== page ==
These days, 25-year-old Seno Wara has a lot on her mind.
“[How] do I nurture my children? How do I educate my children? Can we survive or not? These things make me think.”
Seno Wara, a Rohingya refugee from Myanmar, fled to Bangladesh together with her husband and their three daughters, ages 7, 3, and 1. They are part of the more than 900,000 Rohingya refugees from Myanmar who fled Bangladesh after violence escalated in Myanmar’s northern Rakhine State in 2016. Around 80 percent of these refugees are women and children. Seno Wara’s family now lives in limbo in a refugee camp in Bangladesh.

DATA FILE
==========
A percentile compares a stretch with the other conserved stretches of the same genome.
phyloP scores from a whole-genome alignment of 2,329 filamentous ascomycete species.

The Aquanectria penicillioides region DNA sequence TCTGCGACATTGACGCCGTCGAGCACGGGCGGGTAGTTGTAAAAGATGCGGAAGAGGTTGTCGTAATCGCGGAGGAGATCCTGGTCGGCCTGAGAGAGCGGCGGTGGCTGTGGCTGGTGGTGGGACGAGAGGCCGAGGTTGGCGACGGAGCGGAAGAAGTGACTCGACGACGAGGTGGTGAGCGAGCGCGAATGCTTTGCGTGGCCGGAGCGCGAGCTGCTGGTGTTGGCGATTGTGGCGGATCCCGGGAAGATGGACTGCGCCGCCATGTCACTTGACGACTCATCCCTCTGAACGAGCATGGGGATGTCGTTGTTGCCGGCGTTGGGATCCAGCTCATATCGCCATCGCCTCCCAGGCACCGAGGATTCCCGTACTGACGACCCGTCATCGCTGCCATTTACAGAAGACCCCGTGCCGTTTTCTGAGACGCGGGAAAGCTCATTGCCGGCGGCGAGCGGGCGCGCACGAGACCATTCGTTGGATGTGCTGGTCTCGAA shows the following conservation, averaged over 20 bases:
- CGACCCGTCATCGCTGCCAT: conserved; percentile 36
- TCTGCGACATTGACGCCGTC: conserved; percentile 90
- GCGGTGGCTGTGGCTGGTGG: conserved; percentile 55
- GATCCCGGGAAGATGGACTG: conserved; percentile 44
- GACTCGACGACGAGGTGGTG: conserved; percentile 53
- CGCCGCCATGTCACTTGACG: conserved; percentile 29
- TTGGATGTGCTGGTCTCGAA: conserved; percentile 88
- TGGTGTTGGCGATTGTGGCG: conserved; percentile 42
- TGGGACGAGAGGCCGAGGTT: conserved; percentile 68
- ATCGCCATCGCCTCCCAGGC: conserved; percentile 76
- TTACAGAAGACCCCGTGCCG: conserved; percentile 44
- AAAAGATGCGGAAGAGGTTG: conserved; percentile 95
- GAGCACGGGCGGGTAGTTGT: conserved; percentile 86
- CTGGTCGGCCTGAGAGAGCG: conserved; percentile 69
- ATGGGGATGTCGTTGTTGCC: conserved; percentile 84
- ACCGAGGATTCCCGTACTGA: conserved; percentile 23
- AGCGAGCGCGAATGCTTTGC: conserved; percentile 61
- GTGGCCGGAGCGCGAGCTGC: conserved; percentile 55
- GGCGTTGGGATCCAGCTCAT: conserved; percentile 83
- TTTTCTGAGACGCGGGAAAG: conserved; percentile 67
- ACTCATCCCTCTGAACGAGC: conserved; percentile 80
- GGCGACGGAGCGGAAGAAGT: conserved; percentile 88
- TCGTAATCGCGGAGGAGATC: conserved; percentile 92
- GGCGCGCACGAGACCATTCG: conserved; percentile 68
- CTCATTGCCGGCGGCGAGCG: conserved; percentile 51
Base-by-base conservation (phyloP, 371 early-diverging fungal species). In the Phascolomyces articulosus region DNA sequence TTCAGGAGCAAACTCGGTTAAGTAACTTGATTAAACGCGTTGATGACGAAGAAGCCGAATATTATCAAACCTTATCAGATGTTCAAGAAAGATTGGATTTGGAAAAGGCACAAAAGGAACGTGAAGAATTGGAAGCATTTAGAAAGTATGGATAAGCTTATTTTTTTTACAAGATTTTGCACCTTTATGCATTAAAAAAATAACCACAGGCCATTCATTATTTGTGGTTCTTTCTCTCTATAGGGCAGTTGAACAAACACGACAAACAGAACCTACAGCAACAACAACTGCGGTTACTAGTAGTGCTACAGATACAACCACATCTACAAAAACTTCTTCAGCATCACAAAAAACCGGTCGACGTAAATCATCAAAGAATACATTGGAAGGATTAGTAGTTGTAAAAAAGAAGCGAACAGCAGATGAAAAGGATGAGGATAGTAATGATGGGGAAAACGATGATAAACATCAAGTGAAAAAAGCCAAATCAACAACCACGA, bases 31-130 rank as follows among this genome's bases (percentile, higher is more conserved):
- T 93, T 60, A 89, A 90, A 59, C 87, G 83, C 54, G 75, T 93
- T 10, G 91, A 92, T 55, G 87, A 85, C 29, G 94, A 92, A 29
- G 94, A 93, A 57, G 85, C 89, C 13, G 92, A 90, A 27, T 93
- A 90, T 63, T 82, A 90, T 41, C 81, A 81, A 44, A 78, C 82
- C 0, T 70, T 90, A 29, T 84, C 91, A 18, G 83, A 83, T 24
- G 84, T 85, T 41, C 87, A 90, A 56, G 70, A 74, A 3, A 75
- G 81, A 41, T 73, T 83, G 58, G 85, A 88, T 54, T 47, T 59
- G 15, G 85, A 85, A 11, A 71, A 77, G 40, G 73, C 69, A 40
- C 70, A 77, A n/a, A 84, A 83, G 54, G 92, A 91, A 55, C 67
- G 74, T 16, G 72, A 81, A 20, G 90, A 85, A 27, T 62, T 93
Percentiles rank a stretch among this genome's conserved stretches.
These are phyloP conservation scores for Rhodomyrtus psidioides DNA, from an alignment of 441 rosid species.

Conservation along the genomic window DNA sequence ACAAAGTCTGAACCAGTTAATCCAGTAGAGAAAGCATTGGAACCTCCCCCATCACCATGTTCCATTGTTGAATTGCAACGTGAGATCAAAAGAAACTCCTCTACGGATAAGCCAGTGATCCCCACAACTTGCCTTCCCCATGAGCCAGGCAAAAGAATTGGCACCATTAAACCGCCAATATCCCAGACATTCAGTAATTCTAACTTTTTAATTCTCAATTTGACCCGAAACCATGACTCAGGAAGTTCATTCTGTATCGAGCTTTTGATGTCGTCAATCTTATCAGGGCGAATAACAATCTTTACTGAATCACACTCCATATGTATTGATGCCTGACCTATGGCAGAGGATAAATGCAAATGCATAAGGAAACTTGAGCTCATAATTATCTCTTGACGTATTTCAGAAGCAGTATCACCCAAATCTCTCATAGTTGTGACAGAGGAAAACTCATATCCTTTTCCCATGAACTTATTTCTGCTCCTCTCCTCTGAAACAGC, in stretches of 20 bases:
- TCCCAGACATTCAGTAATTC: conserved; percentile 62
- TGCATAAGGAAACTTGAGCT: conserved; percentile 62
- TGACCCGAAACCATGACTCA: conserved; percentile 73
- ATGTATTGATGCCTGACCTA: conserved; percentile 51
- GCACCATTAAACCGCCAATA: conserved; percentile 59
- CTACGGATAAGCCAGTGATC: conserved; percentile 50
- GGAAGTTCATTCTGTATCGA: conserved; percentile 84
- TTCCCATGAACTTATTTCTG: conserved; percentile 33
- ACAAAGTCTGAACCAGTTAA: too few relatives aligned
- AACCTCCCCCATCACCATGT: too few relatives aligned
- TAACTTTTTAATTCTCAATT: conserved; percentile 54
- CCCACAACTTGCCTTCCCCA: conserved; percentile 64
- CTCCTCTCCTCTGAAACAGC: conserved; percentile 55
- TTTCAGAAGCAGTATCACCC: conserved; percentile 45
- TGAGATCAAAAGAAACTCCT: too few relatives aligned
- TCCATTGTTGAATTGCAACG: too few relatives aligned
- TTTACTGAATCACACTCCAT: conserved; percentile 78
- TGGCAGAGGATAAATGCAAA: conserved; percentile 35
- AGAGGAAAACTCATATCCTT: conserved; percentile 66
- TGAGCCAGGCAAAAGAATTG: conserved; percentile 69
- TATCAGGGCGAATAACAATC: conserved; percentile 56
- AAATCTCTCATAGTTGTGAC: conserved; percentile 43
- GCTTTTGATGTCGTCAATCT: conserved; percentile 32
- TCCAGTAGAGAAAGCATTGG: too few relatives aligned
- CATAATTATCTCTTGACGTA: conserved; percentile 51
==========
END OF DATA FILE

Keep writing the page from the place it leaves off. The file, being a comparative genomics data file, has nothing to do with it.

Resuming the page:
“We are concerned about the future. We are staying at the camp and my husband does not have a job. What we will do?”
The Rohingya have faced decades of discrimination and statelessness, and spikes in violent attacks have led them to escape to Bangladesh over the years. Due to the most recent rise in violence, people are seeking safety in refugee camps around Cox’s Bazar, Bangladesh, which hosts more than 900,000 people, making it the world’s largest refugee camp.